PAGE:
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What Are the Different Types of Levers in the Human Body?

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  • Written By: Laura M. Sands
  • Edited By: Heather Bailey
  • Last Modified Date: 24 November 2016
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In studying human physiology, three different types of levers exist, called first class, second class or third class levers. The body does not have very many first class levers, but it does have several second class types. The most commonly occurring of all of the levers in the human body are those identified as class three levers.

Understanding human biology and how each of the different levers operates is important, as such information has proven to be useful in identifying malformations and those levers which do not function properly. Among professionals who must have in-depth knowledge of human anatomy and, in particular, how levers work are doctors and physical therapists who often work to repair damaged levers in the human body. Coaches and athletes also study human body systems to understand how the human body performs in an effort to avoid future injuries.

A lever can be defined as a part of the body that pivots around a certain point to enable that part of the body to rotate and move most effectively. One example of different types of levers in the human body are those that support a heavy weight, such as the head. In this form, identified as a first class or type, the lever’s axis is located between its point of resistance and its force. It is also closest to its natural point of resistance.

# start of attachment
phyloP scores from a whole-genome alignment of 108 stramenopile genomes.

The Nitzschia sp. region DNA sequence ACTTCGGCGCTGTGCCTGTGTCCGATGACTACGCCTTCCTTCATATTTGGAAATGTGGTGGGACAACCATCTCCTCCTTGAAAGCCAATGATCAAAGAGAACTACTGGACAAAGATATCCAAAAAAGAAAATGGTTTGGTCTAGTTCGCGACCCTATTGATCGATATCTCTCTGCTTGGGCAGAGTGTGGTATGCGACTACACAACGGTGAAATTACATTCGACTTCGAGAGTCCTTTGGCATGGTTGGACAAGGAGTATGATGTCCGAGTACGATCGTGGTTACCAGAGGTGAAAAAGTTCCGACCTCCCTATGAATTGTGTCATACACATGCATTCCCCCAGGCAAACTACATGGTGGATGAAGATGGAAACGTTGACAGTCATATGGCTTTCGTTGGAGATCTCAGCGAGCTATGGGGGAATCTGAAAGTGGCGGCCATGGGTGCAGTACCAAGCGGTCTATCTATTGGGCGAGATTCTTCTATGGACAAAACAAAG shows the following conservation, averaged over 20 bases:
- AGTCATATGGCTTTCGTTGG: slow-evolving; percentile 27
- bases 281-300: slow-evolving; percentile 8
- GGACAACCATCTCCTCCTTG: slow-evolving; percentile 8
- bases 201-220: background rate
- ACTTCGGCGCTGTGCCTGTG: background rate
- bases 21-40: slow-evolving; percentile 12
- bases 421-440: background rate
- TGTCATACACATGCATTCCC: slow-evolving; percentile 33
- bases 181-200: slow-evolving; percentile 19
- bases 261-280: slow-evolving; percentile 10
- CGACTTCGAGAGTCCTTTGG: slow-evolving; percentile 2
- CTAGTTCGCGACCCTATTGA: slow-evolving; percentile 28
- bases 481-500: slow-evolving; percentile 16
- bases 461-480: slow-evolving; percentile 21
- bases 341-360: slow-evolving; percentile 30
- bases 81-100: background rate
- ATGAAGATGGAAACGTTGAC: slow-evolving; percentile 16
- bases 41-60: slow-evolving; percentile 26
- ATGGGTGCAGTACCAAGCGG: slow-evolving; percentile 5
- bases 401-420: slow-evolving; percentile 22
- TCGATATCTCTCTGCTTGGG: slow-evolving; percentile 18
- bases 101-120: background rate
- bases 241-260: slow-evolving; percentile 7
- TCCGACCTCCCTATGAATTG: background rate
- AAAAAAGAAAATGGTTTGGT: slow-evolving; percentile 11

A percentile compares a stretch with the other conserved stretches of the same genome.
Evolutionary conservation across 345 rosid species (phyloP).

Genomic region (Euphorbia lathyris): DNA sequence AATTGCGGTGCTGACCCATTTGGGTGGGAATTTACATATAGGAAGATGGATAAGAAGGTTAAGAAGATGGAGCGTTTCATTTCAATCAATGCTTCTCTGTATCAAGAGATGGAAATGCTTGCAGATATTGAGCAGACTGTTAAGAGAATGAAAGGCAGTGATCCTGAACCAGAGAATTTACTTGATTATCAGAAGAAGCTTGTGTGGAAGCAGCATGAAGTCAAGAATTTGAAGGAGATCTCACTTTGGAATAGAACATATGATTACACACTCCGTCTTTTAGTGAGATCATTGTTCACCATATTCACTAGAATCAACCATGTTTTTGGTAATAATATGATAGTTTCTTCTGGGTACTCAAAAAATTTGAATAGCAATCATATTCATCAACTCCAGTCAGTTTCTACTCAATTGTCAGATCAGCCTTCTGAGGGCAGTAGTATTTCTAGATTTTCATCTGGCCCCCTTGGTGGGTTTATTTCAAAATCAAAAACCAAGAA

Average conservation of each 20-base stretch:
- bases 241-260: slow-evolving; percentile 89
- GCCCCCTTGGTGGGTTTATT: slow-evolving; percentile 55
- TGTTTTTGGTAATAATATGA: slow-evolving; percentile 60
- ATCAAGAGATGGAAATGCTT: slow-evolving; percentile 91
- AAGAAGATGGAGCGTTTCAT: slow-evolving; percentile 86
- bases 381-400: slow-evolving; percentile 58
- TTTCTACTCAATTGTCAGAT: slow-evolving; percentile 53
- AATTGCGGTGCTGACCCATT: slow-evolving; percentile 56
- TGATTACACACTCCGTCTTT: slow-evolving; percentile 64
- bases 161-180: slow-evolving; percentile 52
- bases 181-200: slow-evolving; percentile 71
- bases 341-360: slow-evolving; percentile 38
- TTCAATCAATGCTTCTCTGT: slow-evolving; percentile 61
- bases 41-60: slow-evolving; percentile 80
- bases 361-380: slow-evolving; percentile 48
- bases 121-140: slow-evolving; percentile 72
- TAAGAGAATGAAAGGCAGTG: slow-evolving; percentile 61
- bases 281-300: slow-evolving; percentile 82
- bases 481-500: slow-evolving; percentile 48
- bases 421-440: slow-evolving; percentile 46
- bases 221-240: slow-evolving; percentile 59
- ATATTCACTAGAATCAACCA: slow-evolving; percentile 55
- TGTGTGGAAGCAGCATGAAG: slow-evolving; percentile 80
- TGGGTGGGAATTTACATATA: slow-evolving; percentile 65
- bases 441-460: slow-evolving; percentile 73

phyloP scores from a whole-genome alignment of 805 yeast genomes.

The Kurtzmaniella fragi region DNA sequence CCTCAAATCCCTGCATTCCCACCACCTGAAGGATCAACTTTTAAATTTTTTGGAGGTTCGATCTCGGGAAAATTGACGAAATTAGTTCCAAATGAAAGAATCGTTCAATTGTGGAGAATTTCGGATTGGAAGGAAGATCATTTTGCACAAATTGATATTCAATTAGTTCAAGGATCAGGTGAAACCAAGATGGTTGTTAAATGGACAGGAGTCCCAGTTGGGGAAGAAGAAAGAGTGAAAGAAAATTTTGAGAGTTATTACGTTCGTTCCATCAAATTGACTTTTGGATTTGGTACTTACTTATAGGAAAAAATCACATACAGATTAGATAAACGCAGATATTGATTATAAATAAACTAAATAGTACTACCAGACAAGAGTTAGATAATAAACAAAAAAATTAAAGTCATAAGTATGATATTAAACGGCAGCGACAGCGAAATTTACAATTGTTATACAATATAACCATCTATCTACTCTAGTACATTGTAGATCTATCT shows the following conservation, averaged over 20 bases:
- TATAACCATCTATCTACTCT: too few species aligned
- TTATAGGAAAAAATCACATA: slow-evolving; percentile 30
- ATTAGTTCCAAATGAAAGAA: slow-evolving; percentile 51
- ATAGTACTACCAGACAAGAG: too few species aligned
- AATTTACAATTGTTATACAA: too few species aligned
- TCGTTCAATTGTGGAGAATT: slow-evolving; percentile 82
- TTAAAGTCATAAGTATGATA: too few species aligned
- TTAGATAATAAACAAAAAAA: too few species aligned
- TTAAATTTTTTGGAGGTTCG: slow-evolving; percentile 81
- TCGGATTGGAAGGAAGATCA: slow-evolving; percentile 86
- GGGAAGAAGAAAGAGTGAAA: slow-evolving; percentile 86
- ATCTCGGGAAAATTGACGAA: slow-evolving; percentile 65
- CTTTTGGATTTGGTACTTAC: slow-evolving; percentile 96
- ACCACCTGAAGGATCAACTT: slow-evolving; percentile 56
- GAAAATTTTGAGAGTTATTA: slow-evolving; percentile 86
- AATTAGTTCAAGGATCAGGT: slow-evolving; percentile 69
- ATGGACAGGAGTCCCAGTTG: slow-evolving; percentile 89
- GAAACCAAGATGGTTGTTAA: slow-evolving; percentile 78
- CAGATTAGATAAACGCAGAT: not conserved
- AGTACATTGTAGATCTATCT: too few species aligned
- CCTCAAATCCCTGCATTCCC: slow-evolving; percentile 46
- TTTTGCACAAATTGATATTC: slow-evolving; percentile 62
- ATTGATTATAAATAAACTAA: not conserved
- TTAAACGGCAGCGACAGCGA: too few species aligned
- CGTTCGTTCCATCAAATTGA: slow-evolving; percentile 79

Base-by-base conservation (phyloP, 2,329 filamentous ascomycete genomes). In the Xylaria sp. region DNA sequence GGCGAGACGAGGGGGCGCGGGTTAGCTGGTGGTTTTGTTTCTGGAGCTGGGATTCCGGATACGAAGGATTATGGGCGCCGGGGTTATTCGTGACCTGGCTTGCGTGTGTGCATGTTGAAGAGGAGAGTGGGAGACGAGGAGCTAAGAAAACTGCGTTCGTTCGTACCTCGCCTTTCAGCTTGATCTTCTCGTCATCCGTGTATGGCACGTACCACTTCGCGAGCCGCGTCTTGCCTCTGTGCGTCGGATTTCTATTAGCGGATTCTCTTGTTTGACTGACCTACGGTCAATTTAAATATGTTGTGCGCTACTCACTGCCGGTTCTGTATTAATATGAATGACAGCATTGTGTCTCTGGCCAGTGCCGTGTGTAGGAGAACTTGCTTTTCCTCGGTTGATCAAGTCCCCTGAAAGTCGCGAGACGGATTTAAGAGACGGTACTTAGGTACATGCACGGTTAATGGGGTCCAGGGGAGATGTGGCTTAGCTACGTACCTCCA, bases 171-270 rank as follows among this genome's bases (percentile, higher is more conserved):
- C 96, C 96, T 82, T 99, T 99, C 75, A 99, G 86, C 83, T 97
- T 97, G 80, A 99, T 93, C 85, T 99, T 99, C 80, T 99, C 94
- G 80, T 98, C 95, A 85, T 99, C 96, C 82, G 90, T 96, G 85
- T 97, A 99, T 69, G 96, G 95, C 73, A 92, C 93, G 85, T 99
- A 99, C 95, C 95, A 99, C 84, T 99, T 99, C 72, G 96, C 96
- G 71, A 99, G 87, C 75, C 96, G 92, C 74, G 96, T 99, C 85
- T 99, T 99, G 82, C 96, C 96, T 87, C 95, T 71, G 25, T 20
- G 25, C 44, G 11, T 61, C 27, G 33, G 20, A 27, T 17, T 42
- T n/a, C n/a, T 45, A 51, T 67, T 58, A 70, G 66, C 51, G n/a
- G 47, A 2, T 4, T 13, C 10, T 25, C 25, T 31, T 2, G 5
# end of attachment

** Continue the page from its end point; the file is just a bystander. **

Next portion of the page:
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The second of the three types of levers in the human body is characterized as resistance that is located between the axis and a point of force. One such example of this type includes the ball of the foot, which helps lift the body to enable activities such as running or walking. With this type of lever, a large weight can be moved with the application of very little force.

Class three levers in the human body occur far more frequently than any other type. An example of this kind would be an arm, which uses the elbow as a pivoting point. These levers are those where the force needed for output is farther away from the pivot than that used for input. Individuals who study human morphology have discovered that class three levers are the most useful for increasing the speed involved in using various class three body parts.

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